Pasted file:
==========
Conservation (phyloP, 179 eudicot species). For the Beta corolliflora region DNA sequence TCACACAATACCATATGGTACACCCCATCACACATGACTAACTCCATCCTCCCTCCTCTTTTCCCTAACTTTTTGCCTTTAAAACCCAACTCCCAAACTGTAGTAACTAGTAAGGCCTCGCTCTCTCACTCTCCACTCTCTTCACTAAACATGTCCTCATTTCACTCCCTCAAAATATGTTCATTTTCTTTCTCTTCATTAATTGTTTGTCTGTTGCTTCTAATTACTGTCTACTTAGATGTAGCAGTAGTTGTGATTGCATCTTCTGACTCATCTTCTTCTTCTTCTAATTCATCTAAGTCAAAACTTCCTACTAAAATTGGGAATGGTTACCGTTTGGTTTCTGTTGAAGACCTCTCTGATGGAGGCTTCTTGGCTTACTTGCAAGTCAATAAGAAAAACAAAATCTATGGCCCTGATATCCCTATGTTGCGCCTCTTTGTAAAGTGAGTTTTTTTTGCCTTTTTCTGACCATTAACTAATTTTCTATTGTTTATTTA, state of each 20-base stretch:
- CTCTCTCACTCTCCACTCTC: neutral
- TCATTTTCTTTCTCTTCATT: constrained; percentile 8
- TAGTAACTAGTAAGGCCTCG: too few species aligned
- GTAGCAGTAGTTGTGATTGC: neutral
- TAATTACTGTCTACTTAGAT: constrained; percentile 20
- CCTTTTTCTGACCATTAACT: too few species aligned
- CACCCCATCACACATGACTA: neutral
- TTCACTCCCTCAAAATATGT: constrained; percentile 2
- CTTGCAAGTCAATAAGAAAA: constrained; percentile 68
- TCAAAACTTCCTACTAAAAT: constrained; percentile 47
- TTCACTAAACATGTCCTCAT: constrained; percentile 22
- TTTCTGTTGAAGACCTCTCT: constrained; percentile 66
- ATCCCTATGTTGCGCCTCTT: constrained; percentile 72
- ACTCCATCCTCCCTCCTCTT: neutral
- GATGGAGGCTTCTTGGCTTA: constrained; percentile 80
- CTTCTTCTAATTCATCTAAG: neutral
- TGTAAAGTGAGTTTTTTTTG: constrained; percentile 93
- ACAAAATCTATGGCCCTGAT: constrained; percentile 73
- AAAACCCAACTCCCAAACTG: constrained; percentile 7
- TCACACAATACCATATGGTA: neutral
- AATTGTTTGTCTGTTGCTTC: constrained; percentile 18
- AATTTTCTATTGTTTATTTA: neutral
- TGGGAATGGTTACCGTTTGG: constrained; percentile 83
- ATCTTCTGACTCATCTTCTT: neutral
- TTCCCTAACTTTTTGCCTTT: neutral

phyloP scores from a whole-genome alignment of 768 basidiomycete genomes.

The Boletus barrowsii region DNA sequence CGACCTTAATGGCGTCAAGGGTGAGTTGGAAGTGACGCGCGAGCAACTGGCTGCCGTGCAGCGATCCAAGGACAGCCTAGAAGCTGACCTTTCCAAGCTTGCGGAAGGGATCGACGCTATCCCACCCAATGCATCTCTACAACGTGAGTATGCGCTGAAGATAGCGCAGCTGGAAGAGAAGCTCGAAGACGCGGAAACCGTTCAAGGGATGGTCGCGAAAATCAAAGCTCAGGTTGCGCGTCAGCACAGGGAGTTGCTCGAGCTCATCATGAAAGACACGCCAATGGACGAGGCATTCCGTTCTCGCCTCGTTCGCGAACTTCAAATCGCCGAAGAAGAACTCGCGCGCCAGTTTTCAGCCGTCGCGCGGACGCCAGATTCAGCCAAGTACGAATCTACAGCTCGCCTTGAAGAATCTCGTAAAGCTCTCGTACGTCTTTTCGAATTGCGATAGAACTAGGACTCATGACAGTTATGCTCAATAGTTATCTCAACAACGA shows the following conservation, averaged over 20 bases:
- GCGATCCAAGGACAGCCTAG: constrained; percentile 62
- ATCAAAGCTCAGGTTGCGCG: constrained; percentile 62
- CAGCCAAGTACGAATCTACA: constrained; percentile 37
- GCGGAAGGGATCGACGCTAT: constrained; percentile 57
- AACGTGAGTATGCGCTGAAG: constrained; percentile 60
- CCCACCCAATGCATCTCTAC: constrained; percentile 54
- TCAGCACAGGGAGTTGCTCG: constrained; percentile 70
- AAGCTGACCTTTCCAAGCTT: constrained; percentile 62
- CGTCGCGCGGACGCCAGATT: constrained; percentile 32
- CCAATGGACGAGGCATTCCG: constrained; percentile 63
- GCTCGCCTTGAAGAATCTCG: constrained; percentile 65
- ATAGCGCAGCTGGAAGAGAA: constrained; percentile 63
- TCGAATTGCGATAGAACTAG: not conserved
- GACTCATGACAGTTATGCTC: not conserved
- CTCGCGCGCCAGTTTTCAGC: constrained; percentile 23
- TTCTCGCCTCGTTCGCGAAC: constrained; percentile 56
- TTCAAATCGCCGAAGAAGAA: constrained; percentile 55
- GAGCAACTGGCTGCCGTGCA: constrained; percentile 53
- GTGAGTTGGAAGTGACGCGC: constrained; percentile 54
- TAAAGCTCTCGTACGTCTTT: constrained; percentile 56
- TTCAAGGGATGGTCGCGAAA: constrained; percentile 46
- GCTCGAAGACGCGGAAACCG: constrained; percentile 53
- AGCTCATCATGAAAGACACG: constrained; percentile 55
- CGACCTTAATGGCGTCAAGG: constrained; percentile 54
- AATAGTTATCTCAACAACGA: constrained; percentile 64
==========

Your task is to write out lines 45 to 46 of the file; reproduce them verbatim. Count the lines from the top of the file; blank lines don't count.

- TTCAAATCGCCGAAGAAGAA: constrained; percentile 55
- GAGCAACTGGCTGCCGTGCA: constrained; percentile 53